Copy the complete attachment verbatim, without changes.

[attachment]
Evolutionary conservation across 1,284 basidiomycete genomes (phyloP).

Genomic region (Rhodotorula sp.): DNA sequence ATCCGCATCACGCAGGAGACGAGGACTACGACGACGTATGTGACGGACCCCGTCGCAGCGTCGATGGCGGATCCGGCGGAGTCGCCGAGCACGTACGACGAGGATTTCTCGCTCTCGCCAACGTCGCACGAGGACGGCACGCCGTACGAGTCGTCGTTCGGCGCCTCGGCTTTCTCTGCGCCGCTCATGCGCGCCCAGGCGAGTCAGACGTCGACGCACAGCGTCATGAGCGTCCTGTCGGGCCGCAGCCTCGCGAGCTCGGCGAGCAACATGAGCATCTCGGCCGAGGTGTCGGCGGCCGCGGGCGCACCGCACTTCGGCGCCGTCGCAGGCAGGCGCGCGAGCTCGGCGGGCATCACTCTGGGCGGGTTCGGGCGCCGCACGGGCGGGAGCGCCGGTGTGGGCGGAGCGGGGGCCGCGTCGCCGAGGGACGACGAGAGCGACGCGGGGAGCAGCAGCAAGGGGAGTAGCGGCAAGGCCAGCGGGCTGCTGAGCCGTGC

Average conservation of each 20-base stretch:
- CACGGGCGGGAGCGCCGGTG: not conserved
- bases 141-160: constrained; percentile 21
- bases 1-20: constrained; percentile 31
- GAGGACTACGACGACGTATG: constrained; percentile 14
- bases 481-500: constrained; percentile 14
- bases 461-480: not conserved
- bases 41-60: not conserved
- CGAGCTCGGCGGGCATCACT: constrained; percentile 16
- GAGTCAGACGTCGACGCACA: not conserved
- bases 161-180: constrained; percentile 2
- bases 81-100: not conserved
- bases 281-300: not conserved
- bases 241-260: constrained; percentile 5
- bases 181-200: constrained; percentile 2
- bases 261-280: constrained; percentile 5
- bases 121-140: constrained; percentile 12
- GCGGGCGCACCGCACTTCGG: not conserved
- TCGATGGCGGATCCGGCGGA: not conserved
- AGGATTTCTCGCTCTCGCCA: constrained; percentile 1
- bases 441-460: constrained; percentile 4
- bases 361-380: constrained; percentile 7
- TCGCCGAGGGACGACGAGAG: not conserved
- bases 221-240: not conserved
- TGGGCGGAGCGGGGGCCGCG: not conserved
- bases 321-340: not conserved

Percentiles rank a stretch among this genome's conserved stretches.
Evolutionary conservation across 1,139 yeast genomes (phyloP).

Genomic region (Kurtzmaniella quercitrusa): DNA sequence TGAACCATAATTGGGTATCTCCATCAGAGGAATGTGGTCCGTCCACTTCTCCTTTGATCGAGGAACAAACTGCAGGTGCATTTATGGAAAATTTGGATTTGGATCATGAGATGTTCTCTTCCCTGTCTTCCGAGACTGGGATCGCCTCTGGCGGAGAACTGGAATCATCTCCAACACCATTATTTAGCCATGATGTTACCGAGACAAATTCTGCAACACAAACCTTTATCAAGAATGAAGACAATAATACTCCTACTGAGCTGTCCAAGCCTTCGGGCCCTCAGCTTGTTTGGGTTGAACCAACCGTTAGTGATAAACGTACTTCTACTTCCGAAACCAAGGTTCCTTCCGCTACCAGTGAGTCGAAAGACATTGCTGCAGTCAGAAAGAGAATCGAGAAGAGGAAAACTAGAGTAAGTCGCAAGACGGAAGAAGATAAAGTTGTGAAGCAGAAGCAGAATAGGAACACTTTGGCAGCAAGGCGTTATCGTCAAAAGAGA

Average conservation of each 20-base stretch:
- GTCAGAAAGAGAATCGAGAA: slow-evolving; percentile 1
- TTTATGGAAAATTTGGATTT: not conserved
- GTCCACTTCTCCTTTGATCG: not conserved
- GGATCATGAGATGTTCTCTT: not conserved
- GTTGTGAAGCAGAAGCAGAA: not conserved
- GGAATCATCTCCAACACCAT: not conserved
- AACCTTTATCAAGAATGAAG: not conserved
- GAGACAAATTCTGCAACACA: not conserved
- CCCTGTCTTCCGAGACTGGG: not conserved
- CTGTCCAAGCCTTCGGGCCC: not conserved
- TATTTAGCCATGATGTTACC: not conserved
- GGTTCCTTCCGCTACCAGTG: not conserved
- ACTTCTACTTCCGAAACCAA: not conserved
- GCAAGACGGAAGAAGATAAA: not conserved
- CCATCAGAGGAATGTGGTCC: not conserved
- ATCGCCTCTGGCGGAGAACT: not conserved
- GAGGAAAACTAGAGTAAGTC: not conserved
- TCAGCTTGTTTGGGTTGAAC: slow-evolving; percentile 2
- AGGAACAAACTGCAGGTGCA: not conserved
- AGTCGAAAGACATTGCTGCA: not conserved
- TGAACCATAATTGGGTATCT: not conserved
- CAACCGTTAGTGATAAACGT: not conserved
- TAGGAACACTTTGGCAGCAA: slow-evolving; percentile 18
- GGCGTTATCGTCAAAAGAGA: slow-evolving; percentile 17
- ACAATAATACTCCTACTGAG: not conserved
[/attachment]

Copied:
Evolutionary conservation across 1,284 basidiomycete genomes (phyloP).

Genomic region (Rhodotorula sp.): DNA sequence ATCCGCATCACGCAGGAGACGAGGACTACGACGACGTATGTGACGGACCCCGTCGCAGCGTCGATGGCGGATCCGGCGGAGTCGCCGAGCACGTACGACGAGGATTTCTCGCTCTCGCCAACGTCGCACGAGGACGGCACGCCGTACGAGTCGTCGTTCGGCGCCTCGGCTTTCTCTGCGCCGCTCATGCGCGCCCAGGCGAGTCAGACGTCGACGCACAGCGTCATGAGCGTCCTGTCGGGCCGCAGCCTCGCGAGCTCGGCGAGCAACATGAGCATCTCGGCCGAGGTGTCGGCGGCCGCGGGCGCACCGCACTTCGGCGCCGTCGCAGGCAGGCGCGCGAGCTCGGCGGGCATCACTCTGGGCGGGTTCGGGCGCCGCACGGGCGGGAGCGCCGGTGTGGGCGGAGCGGGGGCCGCGTCGCCGAGGGACGACGAGAGCGACGCGGGGAGCAGCAGCAAGGGGAGTAGCGGCAAGGCCAGCGGGCTGCTGAGCCGTGC

Average conservation of each 20-base stretch:
- CACGGGCGGGAGCGCCGGTG: not conserved
- bases 141-160: constrained; percentile 21
- bases 1-20: constrained; percentile 31
- GAGGACTACGACGACGTATG: constrained; percentile 14
- bases 481-500: constrained; percentile 14
- bases 461-480: not conserved
- bases 41-60: not conserved
- CGAGCTCGGCGGGCATCACT: constrained; percentile 16
- GAGTCAGACGTCGACGCACA: not conserved
- bases 161-180: constrained; percentile 2
- bases 81-100: not conserved
- bases 281-300: not conserved
- bases 241-260: constrained; percentile 5
- bases 181-200: constrained; percentile 2
- bases 261-280: constrained; percentile 5
- bases 121-140: constrained; percentile 12
- GCGGGCGCACCGCACTTCGG: not conserved
- TCGATGGCGGATCCGGCGGA: not conserved
- AGGATTTCTCGCTCTCGCCA: constrained; percentile 1
- bases 441-460: constrained; percentile 4
- bases 361-380: constrained; percentile 7
- TCGCCGAGGGACGACGAGAG: not conserved
- bases 221-240: not conserved
- TGGGCGGAGCGGGGGCCGCG: not conserved
- bases 321-340: not conserved

Percentiles rank a stretch among this genome's conserved stretches.
Evolutionary conservation across 1,139 yeast genomes (phyloP).

Genomic region (Kurtzmaniella quercitrusa): DNA sequence TGAACCATAATTGGGTATCTCCATCAGAGGAATGTGGTCCGTCCACTTCTCCTTTGATCGAGGAACAAACTGCAGGTGCATTTATGGAAAATTTGGATTTGGATCATGAGATGTTCTCTTCCCTGTCTTCCGAGACTGGGATCGCCTCTGGCGGAGAACTGGAATCATCTCCAACACCATTATTTAGCCATGATGTTACCGAGACAAATTCTGCAACACAAACCTTTATCAAGAATGAAGACAATAATACTCCTACTGAGCTGTCCAAGCCTTCGGGCCCTCAGCTTGTTTGGGTTGAACCAACCGTTAGTGATAAACGTACTTCTACTTCCGAAACCAAGGTTCCTTCCGCTACCAGTGAGTCGAAAGACATTGCTGCAGTCAGAAAGAGAATCGAGAAGAGGAAAACTAGAGTAAGTCGCAAGACGGAAGAAGATAAAGTTGTGAAGCAGAAGCAGAATAGGAACACTTTGGCAGCAAGGCGTTATCGTCAAAAGAGA

Average conservation of each 20-base stretch:
- GTCAGAAAGAGAATCGAGAA: slow-evolving; percentile 1
- TTTATGGAAAATTTGGATTT: not conserved
- GTCCACTTCTCCTTTGATCG: not conserved
- GGATCATGAGATGTTCTCTT: not conserved
- GTTGTGAAGCAGAAGCAGAA: not conserved
- GGAATCATCTCCAACACCAT: not conserved
- AACCTTTATCAAGAATGAAG: not conserved
- GAGACAAATTCTGCAACACA: not conserved
- CCCTGTCTTCCGAGACTGGG: not conserved
- CTGTCCAAGCCTTCGGGCCC: not conserved
- TATTTAGCCATGATGTTACC: not conserved
- GGTTCCTTCCGCTACCAGTG: not conserved
- ACTTCTACTTCCGAAACCAA: not conserved
- GCAAGACGGAAGAAGATAAA: not conserved
- CCATCAGAGGAATGTGGTCC: not conserved
- ATCGCCTCTGGCGGAGAACT: not conserved
- GAGGAAAACTAGAGTAAGTC: not conserved
- TCAGCTTGTTTGGGTTGAAC: slow-evolving; percentile 2
- AGGAACAAACTGCAGGTGCA: not conserved
- AGTCGAAAGACATTGCTGCA: not conserved
- TGAACCATAATTGGGTATCT: not conserved
- CAACCGTTAGTGATAAACGT: not conserved
- TAGGAACACTTTGGCAGCAA: slow-evolving; percentile 18
- GGCGTTATCGTCAAAAGAGA: slow-evolving; percentile 17
- ACAATAATACTCCTACTGAG: not conserved